frangible

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English[edit]

Etymology[edit]

A frangible bullet is designed to shatter upon impact.

From Late Middle English franǧī̆ble, franǧī̆bil,[1] from Middle French frangible, or from Medieval Latin frangibilis, from Latin frangere[2] (from frangō (to break, shatter), from Proto-Indo-European *bʰreg- (to break)) + -ibilis (suffix forming adjectives indicating a capacity or worth of being acted upon).

Pronunciation[edit]

Adjective[edit]

frangible (comparative more frangible, superlative most frangible)

  1. Able to be broken; breakable, fragile. [from early 15th c.]
    • 1734, “GLASS”, in The Builder’s Dictionary: Or, Gentlemen and Architect’s Companion. Explaining not only the Term of Art in All the Several Parts of Architecture, but also Containing the Theory and Practice of the Various Branches thereof, [...] In Two Volumes, volume I, London: Printed for A[rthur] Bettesworth and C[harles] Hitch, at the Red-Lion in Pater-noster-Row; and S[tephen] Austen, at the Angel and Bible in St. Paul's Church-Yard, OCLC 863402509, column 1:
      A certain learned and curious Author gives us the following Characters or Properties of Glaſs, whereby it is diſtinguiſh'd from all other Bodies, viz. [] That it is frangible when thin, without annealing.
    • 1838, W[illiam] W[illiams] Mather, “Iron Ore”, in First Annual Report on the Geological Survey of the State of Ohio, Columbus, Oh.: Samuel Medary, printer to the State, OCLC 2600677, footnote, page 7:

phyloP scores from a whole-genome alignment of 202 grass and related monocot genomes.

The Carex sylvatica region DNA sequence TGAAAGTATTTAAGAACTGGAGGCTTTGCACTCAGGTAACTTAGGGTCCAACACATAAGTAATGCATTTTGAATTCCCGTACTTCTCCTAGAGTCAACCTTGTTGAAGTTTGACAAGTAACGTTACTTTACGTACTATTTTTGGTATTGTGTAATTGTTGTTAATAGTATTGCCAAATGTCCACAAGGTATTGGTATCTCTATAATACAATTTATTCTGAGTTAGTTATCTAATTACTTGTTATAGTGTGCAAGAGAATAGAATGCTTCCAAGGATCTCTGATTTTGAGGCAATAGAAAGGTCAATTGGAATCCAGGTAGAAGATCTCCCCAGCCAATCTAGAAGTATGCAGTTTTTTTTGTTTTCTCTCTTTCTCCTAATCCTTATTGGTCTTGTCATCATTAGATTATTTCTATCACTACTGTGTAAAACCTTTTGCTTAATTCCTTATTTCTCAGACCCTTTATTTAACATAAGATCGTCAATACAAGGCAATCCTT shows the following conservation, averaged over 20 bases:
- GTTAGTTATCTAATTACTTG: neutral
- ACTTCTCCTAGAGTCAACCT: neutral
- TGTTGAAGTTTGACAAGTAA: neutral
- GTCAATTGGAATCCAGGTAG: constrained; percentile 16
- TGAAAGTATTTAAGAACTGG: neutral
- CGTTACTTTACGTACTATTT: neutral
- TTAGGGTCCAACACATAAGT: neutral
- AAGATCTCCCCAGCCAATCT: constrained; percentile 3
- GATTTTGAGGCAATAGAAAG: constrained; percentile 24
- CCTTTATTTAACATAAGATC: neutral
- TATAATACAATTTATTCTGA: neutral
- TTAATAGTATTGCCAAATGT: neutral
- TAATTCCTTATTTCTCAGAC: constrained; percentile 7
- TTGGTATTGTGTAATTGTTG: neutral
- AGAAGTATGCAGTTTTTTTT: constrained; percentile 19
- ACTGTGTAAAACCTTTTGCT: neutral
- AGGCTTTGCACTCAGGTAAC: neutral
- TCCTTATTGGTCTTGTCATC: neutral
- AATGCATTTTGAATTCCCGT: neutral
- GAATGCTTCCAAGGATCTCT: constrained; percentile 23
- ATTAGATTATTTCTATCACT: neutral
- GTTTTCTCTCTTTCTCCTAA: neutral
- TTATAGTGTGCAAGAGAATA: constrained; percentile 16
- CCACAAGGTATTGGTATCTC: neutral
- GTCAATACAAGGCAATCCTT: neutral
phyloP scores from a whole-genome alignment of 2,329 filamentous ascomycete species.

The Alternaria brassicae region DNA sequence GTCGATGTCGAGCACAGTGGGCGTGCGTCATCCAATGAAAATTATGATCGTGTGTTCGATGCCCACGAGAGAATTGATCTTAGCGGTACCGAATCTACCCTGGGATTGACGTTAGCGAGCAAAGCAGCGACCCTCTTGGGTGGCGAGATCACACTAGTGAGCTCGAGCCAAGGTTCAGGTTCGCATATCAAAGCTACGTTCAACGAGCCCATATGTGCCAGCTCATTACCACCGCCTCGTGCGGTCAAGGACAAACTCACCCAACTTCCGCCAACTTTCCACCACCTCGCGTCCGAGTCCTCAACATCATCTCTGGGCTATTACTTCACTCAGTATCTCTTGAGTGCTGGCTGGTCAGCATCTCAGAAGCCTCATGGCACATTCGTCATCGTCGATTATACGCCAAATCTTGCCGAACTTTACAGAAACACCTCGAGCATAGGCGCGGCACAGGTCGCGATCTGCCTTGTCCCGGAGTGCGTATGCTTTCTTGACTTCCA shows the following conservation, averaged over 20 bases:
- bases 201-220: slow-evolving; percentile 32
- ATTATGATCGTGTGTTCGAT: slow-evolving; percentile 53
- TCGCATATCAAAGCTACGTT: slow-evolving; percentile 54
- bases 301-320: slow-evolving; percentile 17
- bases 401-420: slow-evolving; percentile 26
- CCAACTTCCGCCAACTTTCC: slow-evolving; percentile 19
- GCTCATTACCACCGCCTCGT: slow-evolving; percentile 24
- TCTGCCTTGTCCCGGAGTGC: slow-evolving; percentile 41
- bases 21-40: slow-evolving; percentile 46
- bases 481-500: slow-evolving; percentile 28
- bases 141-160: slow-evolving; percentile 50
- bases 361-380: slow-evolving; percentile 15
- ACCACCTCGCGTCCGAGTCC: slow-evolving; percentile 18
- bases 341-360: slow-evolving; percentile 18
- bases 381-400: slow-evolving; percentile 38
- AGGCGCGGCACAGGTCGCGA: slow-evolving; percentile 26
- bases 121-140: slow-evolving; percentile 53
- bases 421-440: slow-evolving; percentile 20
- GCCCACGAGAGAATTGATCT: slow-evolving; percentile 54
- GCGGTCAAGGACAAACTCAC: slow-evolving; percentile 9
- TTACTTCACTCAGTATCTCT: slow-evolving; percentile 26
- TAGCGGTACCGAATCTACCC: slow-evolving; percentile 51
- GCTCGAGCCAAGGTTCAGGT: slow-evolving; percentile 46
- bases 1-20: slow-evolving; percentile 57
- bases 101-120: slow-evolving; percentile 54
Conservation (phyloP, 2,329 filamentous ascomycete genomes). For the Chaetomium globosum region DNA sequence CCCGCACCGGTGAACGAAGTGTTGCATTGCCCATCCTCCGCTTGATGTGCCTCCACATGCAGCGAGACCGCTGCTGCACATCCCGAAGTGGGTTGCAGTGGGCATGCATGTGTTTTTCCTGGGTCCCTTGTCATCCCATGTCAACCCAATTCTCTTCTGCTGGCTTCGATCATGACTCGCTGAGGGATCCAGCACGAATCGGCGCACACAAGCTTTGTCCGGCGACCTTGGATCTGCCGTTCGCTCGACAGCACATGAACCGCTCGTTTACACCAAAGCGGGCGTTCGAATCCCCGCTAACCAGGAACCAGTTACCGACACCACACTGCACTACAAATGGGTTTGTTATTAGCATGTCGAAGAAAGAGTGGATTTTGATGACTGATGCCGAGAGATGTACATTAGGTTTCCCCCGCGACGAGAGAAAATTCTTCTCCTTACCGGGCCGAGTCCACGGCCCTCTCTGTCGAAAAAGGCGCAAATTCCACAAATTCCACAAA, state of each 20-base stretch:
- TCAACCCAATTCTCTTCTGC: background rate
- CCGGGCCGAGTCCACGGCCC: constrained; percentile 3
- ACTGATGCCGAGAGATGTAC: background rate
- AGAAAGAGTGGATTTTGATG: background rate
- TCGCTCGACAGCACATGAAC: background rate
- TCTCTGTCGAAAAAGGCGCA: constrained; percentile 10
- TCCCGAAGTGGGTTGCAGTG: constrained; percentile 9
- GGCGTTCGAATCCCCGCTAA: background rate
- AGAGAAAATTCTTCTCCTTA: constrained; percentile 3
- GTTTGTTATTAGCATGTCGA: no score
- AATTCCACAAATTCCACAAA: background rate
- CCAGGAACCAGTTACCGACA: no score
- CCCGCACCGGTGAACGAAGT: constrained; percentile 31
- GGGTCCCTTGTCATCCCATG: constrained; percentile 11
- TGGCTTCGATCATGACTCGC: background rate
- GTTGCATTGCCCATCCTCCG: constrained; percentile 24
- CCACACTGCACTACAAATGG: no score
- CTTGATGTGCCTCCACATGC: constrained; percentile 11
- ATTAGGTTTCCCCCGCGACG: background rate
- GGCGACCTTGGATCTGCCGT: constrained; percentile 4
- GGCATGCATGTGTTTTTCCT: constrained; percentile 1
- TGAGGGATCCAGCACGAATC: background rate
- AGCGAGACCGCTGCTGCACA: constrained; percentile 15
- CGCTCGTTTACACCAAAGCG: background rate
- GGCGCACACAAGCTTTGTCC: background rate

Another object still [of roasting iron ore], is to make the ore more frangible, that it may be easily broken into fragments of a suitable size for smelting.
    • 1989, Charles Panati, “From Superstition”, in Panati’s Extraordinary Origins of Everyday Things (Perennial Library), New York, N.Y.: Harper & Row, ISBN 978-0-06-096419-1, page 16:
      Folklorists claim that the superstitious belief that opening an umbrella indoors augurs misfortune has a more recent and utilitarian origin. In eighteenth-century London, when metal-spoked waterproof umbrellas began to become a common rainy-day sight, their stiff, clumsy spring mechanism made them veritable hazards to open indoors. A rigidly spoked umbrella, opening suddely in a small room, could seriously injure an adult or a child, or shatter a frangible object.
    • 1998 March, Richard Marcinko; John Weisman, “Part Two: Trust but Verify”, in Destination Gold (Rogue Warrior), New York, N.Y.: Pocket Books, ISBN 978-0-671-89674-4, page 183:
      So, to make sure that I stay both current and deadly, I built the range, where the guys can sharpen their lethal talents, and—careful always to use only approved military weapons—I can sharpen mine. Shooting, after all, is a frangible skill. At SEAL Team Six we shot daily.

Usage notes[edit]

The word is often used to refer to objects which are made intentionally breakable, either as part of their operation (such as frangible bullets and frangible nuts), or for use in an emergency (such as frangible light poles or smoke outlet panels).